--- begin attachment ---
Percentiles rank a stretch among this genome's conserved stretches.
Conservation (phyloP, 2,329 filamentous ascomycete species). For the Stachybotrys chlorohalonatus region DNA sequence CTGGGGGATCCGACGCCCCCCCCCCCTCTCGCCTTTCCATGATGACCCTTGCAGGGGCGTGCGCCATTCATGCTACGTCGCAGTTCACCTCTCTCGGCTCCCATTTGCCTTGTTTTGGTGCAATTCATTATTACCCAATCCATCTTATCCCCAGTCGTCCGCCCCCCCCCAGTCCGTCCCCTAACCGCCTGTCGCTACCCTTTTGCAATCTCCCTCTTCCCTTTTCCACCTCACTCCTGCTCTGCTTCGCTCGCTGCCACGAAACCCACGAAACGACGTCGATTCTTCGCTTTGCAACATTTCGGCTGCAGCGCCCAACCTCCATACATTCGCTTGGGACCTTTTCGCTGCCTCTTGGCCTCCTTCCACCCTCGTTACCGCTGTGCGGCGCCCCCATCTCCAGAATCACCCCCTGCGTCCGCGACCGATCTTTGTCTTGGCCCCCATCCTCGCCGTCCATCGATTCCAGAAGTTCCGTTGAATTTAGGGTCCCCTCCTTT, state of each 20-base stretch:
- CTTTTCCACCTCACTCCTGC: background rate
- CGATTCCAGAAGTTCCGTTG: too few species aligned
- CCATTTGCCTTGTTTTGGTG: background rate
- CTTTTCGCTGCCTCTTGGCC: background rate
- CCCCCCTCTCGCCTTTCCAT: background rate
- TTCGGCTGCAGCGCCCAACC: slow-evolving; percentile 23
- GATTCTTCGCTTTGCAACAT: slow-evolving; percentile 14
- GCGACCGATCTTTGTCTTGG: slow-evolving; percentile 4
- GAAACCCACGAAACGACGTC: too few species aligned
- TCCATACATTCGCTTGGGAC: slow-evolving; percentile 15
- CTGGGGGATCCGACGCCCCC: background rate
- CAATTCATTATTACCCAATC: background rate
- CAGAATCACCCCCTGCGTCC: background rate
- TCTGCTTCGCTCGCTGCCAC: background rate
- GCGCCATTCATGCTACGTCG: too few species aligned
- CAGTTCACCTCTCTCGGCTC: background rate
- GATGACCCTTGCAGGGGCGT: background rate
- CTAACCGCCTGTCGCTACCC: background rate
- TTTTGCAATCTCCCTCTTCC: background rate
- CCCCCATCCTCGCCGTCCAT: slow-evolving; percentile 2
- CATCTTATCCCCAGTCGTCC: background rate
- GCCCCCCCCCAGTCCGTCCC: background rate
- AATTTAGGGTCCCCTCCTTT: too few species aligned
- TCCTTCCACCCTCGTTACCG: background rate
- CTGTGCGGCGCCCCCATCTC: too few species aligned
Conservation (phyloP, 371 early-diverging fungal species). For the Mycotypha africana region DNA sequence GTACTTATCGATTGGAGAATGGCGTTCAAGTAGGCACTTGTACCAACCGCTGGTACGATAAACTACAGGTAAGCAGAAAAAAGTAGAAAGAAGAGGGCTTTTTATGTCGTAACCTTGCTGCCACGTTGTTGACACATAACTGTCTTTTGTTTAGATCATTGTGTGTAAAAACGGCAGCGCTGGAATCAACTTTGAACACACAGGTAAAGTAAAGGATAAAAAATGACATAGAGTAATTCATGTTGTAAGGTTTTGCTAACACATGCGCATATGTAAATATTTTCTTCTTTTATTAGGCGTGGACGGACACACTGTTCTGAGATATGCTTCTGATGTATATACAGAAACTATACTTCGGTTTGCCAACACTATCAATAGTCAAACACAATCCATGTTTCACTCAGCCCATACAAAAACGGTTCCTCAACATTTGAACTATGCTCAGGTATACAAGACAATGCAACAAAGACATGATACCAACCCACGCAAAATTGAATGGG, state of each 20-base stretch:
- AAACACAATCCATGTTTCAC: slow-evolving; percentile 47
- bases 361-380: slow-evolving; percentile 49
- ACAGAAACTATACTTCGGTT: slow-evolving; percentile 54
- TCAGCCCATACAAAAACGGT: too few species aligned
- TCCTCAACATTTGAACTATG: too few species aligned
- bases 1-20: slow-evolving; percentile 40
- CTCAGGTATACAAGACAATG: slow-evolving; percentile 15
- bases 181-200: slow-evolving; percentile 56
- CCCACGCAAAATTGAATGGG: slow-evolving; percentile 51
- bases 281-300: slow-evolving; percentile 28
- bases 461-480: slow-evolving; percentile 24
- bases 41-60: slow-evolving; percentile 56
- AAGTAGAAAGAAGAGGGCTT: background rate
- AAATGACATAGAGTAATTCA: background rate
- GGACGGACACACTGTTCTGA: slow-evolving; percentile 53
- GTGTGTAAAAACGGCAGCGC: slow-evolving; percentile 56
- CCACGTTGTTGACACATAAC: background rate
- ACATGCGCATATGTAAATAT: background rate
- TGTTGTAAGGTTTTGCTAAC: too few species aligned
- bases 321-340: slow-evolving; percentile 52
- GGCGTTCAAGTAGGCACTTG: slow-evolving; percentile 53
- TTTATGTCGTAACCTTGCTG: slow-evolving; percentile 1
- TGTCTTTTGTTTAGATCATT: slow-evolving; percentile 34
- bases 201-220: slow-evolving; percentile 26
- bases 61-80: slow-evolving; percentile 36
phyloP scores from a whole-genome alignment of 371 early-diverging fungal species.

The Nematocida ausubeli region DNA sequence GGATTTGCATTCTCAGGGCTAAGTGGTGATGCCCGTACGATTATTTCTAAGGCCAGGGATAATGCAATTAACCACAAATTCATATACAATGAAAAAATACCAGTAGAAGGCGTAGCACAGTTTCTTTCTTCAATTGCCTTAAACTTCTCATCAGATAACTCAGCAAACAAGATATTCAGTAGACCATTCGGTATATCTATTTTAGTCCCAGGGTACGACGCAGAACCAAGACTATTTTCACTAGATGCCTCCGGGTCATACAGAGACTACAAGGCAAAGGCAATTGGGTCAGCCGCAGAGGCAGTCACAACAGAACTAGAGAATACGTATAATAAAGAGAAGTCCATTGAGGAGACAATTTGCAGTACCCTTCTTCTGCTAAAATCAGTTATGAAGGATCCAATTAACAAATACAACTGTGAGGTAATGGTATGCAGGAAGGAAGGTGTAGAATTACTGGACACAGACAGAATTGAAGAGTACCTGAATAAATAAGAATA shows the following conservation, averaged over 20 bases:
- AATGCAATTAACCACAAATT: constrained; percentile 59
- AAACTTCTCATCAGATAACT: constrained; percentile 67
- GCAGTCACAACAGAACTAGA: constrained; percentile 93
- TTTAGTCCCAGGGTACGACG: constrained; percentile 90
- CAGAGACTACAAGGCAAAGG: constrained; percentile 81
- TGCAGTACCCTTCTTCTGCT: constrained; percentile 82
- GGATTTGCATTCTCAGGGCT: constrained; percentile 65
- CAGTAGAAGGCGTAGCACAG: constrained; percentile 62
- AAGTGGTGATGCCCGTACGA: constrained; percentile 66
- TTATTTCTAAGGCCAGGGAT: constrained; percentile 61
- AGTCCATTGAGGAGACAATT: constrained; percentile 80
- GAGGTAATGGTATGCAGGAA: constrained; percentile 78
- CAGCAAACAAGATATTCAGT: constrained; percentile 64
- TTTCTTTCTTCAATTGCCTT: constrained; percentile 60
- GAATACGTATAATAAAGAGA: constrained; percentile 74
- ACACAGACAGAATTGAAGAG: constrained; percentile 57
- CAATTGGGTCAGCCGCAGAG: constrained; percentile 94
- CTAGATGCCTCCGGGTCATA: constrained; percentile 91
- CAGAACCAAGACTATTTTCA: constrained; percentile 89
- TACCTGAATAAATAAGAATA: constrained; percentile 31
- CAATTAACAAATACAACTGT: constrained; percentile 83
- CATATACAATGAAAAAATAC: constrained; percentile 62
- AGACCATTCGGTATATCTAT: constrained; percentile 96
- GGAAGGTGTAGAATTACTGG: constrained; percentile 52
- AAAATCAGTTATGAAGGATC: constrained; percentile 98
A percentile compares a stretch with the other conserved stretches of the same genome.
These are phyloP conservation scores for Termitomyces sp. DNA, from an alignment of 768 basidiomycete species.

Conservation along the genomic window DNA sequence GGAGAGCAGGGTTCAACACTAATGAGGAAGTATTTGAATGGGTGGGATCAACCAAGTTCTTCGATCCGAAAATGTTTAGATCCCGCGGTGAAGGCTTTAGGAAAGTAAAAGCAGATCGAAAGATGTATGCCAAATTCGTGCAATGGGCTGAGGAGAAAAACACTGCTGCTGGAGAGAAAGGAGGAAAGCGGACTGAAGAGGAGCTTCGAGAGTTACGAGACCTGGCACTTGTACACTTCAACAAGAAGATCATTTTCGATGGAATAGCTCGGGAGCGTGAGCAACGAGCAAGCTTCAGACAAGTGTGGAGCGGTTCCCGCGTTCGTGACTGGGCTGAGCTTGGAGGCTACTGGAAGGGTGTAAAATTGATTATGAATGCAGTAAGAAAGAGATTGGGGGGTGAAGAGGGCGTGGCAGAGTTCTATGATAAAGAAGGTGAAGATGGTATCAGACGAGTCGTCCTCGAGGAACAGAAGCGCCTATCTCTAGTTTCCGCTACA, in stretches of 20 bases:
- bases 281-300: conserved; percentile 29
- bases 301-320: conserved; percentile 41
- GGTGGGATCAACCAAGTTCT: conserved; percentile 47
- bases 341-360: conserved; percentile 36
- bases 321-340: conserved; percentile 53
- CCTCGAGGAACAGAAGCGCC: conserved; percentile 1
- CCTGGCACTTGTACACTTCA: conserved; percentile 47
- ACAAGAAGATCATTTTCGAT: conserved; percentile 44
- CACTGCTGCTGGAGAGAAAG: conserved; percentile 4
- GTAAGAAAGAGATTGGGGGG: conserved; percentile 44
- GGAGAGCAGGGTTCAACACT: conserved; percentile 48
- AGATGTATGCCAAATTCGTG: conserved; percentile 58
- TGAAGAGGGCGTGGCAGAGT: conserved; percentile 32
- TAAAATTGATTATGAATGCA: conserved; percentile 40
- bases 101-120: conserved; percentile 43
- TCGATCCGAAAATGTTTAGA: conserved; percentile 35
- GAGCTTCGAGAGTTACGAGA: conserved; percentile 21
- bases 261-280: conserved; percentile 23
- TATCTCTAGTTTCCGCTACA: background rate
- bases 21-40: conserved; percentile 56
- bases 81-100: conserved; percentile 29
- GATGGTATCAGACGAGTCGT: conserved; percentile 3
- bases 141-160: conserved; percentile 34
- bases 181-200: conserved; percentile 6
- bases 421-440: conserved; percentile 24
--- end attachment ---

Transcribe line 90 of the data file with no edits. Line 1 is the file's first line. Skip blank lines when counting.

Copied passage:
- CCTGGCACTTGTACACTTCA: conserved; percentile 47